Japanese squirrel

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Japanese squirrel
Japanese Squirrel edit2.jpg
Scientific classification edit
Kingdom: Animalia
Phylum: Chordata
Class: Mammalia
Order: Rodentia
Family: Sciuridae
Genus: Sciurus
S. lis
Binomial name
Sciurus lis
Japanese squirrel range map.jpg
Japanese squirrel's range

The Japanese squirrel (Sciurus lis) is a tree squirrel in the genus Sciurus endemic to Japan. It was described by Dutch zoologist Coenraad Jacob Temminck in 1844. The Japanese squirrel's range includes the islands of Honshū, Shikoku, and Kyūshū. Recently, populations on south-western Honshū and Shikoku decreased, and those on Kyūshū disappeared. One of the factors affecting the local extinction of this species seems to be forest fragmentation by humans.

In certain areas, up to 35% of its diet can come from walnuts. It is possible the resulting dispersion has affected the evolution of larger seed sizes among Japanese walnut populations where Japanese squirrels are present.[3][4]Furthermore, Japanese walnut (Juglans ailanthifolia) is an important food for Japanese squirrels in lowland mixed-species forests in Japan. Japanese squirrels feeding technique consists of opening the hard shell of walnuts by chewing along the crease of the shell, embedding its teeth into the cleft, and airing out the two parts. This strategy seems to be efficient since it minimizes the time to finish eating an entire walnut.[3]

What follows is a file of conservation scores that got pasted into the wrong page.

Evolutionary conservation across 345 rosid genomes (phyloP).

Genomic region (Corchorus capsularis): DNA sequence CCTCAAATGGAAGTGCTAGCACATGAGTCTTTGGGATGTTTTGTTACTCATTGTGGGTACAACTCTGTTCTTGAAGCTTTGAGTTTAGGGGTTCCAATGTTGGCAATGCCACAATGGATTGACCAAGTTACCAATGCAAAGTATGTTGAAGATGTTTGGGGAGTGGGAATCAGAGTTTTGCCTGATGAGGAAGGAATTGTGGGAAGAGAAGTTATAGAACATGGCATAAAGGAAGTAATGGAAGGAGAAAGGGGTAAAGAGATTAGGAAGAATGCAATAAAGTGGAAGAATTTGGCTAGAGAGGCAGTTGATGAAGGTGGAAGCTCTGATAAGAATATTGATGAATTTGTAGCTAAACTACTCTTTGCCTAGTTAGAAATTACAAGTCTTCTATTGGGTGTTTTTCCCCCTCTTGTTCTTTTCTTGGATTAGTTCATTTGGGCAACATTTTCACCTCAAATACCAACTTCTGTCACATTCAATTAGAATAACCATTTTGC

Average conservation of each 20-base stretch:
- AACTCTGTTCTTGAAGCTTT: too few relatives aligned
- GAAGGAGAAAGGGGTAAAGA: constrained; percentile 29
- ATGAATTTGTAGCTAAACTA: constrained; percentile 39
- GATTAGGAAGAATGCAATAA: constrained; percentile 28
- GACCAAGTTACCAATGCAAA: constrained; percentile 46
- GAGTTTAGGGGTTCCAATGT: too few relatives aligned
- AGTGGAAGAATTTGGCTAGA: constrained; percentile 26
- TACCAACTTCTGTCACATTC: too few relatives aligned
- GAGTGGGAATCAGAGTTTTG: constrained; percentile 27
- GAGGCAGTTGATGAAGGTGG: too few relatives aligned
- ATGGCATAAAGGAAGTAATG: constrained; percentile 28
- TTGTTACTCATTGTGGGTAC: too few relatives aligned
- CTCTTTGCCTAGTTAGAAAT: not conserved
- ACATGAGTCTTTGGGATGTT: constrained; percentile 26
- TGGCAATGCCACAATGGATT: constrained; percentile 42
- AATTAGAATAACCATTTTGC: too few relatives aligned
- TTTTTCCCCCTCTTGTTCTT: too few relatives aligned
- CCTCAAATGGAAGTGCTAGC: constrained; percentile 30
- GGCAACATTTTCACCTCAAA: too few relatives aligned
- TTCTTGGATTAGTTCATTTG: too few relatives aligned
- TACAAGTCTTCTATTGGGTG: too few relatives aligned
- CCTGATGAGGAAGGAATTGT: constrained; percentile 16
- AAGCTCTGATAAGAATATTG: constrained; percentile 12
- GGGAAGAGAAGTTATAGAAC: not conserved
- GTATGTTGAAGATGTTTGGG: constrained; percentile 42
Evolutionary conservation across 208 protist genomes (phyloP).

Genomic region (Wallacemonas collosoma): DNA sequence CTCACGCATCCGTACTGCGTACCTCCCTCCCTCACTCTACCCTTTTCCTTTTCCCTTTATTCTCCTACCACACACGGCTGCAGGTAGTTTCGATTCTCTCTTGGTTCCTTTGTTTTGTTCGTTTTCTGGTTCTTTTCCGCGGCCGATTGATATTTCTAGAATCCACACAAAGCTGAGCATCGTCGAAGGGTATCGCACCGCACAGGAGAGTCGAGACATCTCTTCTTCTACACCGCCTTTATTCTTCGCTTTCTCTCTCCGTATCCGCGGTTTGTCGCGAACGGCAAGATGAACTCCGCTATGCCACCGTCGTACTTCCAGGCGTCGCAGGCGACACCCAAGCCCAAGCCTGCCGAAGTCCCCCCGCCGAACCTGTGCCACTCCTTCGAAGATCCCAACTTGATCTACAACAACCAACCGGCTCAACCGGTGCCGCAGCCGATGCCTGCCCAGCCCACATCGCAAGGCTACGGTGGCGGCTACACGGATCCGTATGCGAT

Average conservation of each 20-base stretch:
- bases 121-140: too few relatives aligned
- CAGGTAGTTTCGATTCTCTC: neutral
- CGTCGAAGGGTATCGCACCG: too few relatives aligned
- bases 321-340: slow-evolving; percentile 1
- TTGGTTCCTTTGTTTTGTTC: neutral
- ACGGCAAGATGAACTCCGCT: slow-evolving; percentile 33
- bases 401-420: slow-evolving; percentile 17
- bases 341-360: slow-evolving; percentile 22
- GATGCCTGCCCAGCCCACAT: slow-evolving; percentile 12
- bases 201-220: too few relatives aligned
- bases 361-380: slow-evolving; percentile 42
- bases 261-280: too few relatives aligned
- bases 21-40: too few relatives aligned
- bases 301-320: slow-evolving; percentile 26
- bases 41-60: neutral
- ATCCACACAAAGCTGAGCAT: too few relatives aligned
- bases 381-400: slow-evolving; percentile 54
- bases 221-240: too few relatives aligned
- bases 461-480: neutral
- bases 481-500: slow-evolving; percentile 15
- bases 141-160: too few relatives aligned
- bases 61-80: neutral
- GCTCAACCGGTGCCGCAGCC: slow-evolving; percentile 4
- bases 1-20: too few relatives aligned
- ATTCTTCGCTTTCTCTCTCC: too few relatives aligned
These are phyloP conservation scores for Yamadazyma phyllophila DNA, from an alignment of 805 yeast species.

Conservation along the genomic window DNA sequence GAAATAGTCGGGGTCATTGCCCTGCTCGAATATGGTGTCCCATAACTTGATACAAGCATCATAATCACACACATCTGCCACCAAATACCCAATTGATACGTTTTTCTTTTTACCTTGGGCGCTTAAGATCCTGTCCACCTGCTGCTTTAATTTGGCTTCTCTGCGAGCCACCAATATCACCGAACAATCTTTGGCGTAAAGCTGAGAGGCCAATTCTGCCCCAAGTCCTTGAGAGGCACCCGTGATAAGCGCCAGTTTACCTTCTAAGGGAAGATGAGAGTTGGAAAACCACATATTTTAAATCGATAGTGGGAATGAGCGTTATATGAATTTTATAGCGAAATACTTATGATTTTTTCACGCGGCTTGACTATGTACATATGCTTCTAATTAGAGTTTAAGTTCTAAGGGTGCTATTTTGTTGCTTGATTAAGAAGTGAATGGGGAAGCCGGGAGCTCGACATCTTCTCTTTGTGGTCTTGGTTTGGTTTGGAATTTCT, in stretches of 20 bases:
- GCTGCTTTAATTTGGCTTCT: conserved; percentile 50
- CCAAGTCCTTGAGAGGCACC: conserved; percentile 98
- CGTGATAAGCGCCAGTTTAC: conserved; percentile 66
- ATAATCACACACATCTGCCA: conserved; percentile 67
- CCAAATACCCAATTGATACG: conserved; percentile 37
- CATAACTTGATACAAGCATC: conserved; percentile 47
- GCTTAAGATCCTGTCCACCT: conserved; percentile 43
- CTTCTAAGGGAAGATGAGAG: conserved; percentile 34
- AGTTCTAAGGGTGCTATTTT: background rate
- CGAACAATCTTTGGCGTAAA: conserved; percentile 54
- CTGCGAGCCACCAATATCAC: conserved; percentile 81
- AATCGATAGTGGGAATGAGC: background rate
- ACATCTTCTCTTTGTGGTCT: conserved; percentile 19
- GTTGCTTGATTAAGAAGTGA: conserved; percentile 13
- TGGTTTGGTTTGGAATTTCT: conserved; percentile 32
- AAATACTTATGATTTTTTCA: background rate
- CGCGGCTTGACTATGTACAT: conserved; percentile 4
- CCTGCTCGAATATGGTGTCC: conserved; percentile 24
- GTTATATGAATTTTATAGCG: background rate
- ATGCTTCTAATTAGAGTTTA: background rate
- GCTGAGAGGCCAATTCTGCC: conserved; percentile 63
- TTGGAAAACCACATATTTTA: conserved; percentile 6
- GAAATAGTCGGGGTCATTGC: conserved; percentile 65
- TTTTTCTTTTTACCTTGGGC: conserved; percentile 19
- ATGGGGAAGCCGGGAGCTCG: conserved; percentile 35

1. ^ Ishii, N. & Kaneko, Y. (2008). "Sciurus lis". IUCN Red List of Threatened Species. 2008. Retrieved 6 January 2009.
  2. ^ Thorington, R.W. Jr.; Hoffmann, R.S. (2005). "Sciurus (Sciurus) lis". In Wilson, D.E.; Reeder, D.M (eds.). Mammal Species of the World: a taxonomic and geographic reference (3rd ed.). The Johns Hopkins University Press. pp. 754–818. ISBN 0-8018-8221-4. OCLC 26158608.
  3. ^ a b Tamura, Noriko. “Population Differences and Learning Effects in Walnut Feeding Technique by the Japanese Squirrel.” Journal of Ethology 29.2 (2011): 351–363. Web.
  4. ^ Tamura, N. and Hayashi, F. (2008), Geographic variation in walnut seed size correlates with hoarding behaviour of two rodent species. Ecol. Res., 23: 607-614. doi:10.1007/s11284-007-0414-8

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